Extensibility and Declarative Programming

When you have a hammer, everything looks like a nail.
When you have a hammer, everything looks like a nail.

When I first got into CoffeeScript, one of the main factors that got me over my resistance to learn a foreign (Ruby-inspired) syntax was that it provided a way to use prototypal inheritance without manually typing `MyObject.prototype.method` or endlessly worrying about what `this` currently means. In a surprising twist, the feature that got me into CoffeeScript is one I no longer use. Instead of writing OOP I have started writing in a more functional style, and have found CoffeeScript to be equally powerful (fat and skinny arrow function shorthand, implicit returns, fewer curly braces and parentheses to close, etc). ES6 has added `class` syntax sugar, but for me, it is a feature I will generally avoid in either language.

Imperative Extensibility

In developing a foundation for an extensible application, I started with a base plugin with helper functions. Plugins would import the base plugin class and call those helper functions to change configuration. From a framework perspective, the goal should be to minimize boilerplate—code that is identical in every place a feature is used. Boilerplate wastes the time of plugin authors, and increases the complexity of plugins with code that is not unique to the problem being solved by the plugin. Helper functions are a great way to reduce boilerplate in an imperative system.

Boilerplate and Housekeeping

Boilerplate is not the only concern. Plugin authors should also be spared of as much housekeeping as possible. Housekeeping is the management of state, through operations to add, update, or remove objects (configuration, functions, etc). In an imperative system, a plugin author is responsible for performing the operations required to add functionality to the system, but must also be concerned with updating or removing functionality. These operations are made even more complex with dependencies, as the order of the operations matters. Suddenly, leaving housekeeping up to the plugin author can turn into a massively complex and error-prone system.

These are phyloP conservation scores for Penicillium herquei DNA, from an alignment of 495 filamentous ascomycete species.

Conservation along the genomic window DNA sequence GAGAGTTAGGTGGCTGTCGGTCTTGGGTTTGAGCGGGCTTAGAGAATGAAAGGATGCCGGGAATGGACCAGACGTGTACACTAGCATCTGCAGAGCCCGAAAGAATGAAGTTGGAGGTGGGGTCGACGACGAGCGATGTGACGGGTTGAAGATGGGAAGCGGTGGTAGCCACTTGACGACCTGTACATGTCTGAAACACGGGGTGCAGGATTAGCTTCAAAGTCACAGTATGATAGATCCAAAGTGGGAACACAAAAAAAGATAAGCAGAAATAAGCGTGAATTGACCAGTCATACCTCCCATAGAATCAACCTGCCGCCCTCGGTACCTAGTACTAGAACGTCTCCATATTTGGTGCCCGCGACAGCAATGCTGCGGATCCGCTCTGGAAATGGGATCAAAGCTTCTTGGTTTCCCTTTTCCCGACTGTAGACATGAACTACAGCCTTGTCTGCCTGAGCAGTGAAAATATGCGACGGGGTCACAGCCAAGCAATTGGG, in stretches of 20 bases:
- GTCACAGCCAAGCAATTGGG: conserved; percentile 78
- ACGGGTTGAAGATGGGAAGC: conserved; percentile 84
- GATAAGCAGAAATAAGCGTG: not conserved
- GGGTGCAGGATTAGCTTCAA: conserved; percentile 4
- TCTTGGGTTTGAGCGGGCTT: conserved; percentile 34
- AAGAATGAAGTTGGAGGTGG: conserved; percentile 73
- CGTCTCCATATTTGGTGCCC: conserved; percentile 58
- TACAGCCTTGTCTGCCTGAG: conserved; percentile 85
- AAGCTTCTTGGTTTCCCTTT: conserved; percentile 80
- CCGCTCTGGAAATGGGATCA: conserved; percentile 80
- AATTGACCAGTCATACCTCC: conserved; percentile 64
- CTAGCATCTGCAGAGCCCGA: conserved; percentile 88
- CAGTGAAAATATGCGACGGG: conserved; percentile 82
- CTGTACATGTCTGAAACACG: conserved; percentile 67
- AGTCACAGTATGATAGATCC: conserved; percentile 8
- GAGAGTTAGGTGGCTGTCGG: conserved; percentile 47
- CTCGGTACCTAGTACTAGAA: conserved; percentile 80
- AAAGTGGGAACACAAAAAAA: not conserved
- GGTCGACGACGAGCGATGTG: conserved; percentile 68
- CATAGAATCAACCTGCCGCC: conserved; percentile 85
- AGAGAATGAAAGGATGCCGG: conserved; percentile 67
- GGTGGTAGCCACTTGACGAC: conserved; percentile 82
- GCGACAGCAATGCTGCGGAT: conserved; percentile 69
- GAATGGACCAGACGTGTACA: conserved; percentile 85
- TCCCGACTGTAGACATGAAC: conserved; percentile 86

Functional Design in an Imperative World

After studying functional programming languages and concepts, it became clear to me that a more graceful way of handling extensibility and mitigating complexity would be to forgo the object prototype-based imperative approach in favor of a declarative approach.

For a plugin author, the result would not be too different, boilerplate-wise. However, housekeeping would be dramatically different. Instead of performing operations to add or configure functionality, plugins would declare functionality and the framework would be responsible the housekeeping.

The filesystem can be used as boilerplate in a declarative system. That is, by simply being in a specific directory, a file may be defining what it is for or how it should be utilized. This is common with MVC frameworks, where files within a `controllers` directory imply `filename.ext` should handle a request to `/filename` or files within a `models` directory inform the framework to create tables or collections in a database where the table or collection name is the same as the file name.